Iacopi Farms: A Love Affair with Legumes
When Mike Iacopi tucks into a bowl of his hearty Italian butter bean chili, he’s eating the food of his Italian ancestors. The plump, meaty beans in this old family recipe are among three heirloom varieties that descend from those brought over from the Tuscan town of Lucca by his grandfather Michele, a farmer who immigrated to Pescadero in 1939.
Mike, 45, is the third-generation Iacopi to farm on the San Mateo coast and works side by side with this father, Louis, 74, on about 150 leased acres just north and south of Half Moon Bay. Louis, with an impressively sturdy frame and suntanned legs—“the only farmer who works in shorts”—reminisces about “the early days when we were out there with a horse pulling a harrow” on the fog-shrouded land near the Pigeon Point lighthouse, 20 miles south of where they farm today.
“When my dad came over he was one of those guys who loved to plant,” says Louis, “but he ended up being a cook at the ranch.” Back then, anyone who worked on a farm lived on the farm, so Michele cooked an elaborate spread every day for the entire crew.
“Everything was about food because Italians love food,” Louis remembers fondly, “and he was a super great cook.”
Louis took an early interest in farming, intrigued by watching the horses plow the fields and then thrilled at the arrival of the first tractor. In 1962, he was recruited by some friends to farm 200 acres in Half Moon Bay.
Over the ensuing decades, as the Coastside became more densely populated and tourism increased, the Iacopis’ lush fields have helped the Coastside retain its character as a farming community. Mike has stepped into the administrative role, but both he and Louis are out in the field daily. Their crops can be seen just south of Half Moon Bay off of Highway 1, north of town along the highway in Princeton by the Sea, and—surely causing double-takes among passing drivers—between the landing strips at the diminutive Half Moon Bay Airport.
While the pride and joy of their crops are the family’s heirloom Italian butter, borlotti and Manchurian beans, they produce several other dried and shelling beans, including cranberry (which become borlotti when dried) and favas, as well as their famed artichokes and peas, green beans, Swiss chard, broccoli, cauliflower and kale.
Most dry beans in California are grown in the heat of inland valleys, where water is at a premium, especially in drought years. But since the beginning, the Iacopis have practiced the age-old technique of dry farming on much of their cropland, depending only on rainfall for moisture. After the first autumn rains, they till with a “ring roller” that gently loosens the soil and leaves a pattern of tiny humps, saving moisture below the surface even during hot spells. This attunement to the soil allows them to extend their planting season from fall to as late as May.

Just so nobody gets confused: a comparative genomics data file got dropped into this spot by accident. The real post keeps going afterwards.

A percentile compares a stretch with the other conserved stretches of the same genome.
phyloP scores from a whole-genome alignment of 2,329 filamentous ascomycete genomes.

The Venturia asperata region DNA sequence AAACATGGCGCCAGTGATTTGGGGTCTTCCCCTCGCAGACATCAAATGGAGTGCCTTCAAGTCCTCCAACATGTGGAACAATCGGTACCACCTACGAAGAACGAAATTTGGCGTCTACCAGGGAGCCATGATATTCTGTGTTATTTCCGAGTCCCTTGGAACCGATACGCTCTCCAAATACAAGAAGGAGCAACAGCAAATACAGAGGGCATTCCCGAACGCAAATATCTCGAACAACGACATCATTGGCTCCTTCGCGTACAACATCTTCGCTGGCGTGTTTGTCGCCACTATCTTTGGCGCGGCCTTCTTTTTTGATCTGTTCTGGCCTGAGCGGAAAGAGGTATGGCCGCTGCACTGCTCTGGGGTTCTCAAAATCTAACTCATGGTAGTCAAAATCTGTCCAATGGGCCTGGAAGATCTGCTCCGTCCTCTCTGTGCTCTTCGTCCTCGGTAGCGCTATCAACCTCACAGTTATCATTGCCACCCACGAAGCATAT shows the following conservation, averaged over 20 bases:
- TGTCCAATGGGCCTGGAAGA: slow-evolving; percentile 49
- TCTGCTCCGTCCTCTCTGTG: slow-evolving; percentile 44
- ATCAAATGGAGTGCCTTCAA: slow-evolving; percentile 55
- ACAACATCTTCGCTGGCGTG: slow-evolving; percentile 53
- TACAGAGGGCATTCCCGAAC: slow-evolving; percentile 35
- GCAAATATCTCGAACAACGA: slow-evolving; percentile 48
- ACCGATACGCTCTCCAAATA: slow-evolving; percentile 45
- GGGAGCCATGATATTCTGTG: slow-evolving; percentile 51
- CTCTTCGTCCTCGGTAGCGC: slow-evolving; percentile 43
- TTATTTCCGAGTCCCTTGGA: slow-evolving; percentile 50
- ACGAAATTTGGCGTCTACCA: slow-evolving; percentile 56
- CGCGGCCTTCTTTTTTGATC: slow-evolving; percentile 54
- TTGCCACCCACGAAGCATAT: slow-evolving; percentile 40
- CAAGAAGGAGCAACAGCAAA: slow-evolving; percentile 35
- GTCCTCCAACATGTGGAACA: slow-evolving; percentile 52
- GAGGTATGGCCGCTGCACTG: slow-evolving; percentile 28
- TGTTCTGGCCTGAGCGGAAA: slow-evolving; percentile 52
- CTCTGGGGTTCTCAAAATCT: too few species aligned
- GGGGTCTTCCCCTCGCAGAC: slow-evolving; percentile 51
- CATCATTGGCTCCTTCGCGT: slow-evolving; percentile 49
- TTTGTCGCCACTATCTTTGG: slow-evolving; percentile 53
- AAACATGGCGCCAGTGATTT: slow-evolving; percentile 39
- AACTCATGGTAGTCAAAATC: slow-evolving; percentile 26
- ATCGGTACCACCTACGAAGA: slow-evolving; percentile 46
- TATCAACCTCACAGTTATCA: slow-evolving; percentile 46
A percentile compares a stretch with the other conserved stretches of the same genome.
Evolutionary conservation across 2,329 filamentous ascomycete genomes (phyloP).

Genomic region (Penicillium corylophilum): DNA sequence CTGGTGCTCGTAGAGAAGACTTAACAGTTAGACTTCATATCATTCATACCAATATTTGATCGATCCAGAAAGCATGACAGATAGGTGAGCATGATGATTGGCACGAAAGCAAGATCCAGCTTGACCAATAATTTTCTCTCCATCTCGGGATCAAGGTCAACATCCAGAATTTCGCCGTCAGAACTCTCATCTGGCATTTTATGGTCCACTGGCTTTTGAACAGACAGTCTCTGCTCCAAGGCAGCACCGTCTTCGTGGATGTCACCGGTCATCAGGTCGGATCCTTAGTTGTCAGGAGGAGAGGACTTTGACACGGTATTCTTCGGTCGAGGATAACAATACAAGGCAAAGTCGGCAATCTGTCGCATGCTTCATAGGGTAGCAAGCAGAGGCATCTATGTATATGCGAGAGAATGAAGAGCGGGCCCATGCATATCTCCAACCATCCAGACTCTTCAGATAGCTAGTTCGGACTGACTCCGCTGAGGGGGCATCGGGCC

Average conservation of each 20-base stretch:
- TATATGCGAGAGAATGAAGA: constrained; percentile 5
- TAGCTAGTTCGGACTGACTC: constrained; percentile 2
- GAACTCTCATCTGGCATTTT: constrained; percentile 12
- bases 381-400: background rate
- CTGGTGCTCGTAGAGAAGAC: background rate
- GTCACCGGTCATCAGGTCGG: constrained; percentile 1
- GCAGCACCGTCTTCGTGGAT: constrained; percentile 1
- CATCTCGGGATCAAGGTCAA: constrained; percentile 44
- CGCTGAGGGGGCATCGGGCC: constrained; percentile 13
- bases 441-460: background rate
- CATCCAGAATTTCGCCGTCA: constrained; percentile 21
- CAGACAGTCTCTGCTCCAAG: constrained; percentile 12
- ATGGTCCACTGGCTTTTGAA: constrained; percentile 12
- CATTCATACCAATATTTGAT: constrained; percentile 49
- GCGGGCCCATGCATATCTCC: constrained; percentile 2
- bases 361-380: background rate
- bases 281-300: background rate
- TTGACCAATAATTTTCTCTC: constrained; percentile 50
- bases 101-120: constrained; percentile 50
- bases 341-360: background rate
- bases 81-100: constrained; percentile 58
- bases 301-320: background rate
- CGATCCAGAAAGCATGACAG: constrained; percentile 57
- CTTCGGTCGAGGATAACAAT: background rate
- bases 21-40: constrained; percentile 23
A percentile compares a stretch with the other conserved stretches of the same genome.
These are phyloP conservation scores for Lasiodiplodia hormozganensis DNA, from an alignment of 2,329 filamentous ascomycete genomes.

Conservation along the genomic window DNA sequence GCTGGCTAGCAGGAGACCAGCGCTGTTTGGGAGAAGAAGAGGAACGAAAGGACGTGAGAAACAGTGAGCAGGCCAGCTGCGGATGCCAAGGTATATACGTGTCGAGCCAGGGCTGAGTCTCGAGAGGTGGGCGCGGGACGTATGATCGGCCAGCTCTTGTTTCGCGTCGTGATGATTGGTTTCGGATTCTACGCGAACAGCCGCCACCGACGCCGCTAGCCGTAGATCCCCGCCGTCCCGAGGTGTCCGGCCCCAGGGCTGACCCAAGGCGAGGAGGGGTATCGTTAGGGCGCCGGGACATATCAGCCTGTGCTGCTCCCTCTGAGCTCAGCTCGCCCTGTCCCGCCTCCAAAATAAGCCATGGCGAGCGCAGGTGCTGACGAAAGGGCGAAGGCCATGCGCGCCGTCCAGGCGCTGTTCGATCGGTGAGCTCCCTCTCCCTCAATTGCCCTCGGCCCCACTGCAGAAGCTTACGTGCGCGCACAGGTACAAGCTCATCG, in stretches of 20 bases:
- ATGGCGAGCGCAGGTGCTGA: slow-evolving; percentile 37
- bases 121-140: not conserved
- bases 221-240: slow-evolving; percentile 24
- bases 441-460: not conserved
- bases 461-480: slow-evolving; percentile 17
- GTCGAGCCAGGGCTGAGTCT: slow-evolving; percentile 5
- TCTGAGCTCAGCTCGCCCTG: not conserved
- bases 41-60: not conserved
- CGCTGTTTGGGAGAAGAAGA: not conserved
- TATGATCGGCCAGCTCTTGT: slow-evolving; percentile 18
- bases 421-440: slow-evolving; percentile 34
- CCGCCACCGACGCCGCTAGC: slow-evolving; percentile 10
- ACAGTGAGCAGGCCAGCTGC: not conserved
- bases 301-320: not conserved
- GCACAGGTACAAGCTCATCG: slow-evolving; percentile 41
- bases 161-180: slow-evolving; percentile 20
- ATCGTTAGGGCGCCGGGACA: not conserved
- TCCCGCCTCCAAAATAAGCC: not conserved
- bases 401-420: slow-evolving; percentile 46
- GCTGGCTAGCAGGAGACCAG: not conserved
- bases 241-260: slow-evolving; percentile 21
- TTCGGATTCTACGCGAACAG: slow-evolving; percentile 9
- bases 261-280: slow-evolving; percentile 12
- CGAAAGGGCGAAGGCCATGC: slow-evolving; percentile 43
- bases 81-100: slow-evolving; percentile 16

Mike acknowledges it’s risky growing a crop that eventually needs to dry out in a foggy climate like Half Moon Bay’s, but the advantage is that the beans grow slowly over a longer period and develop intense flavor. “We plant when the weather tells us,” he says. “The early plantings are shallow so they won’t stay too wet in the rains, and later in the season we plant deeper so they’re closer to the moisture. The lower roots go deep looking for water, and the upper roots are christened by the fog.”
Some of their fields do have water from ponds that fill from rainwater and runoff. But they only get irrigated a few times a year, and in this year’s drought it was just once or twice.
Over the past 20 years the Iacopis have developed a following among shoppers at farmers markets throughout the Bay Area, and more recently among celebrated chefs from Napa in the north to Big Sur in the south.
“You know, kale years ago wasn’t a big popular thing,” says Louis, “but now it’s a hot item because these young chefs have a lot of enthusiasm wanting to bring back the old flavors and the old foods.”
The Italian butter beans remain the favorite of both father and son. “I stew them, I boil them, I put them in salads,” says Louis. “They make the best chili beans,” adds Mike, “because you’ve got something big and meaty to eat instead of little beans that fall apart.”
Their go-to recipe that can stand alone or complement any main dish? Simply combine cooked beans with chopped red onion, olive oil and a little salt and pepper. Pour a glass of vino toscano, rent a Fellini flick and have a fine Italian evening.
Beans photos courtesy of Iacopi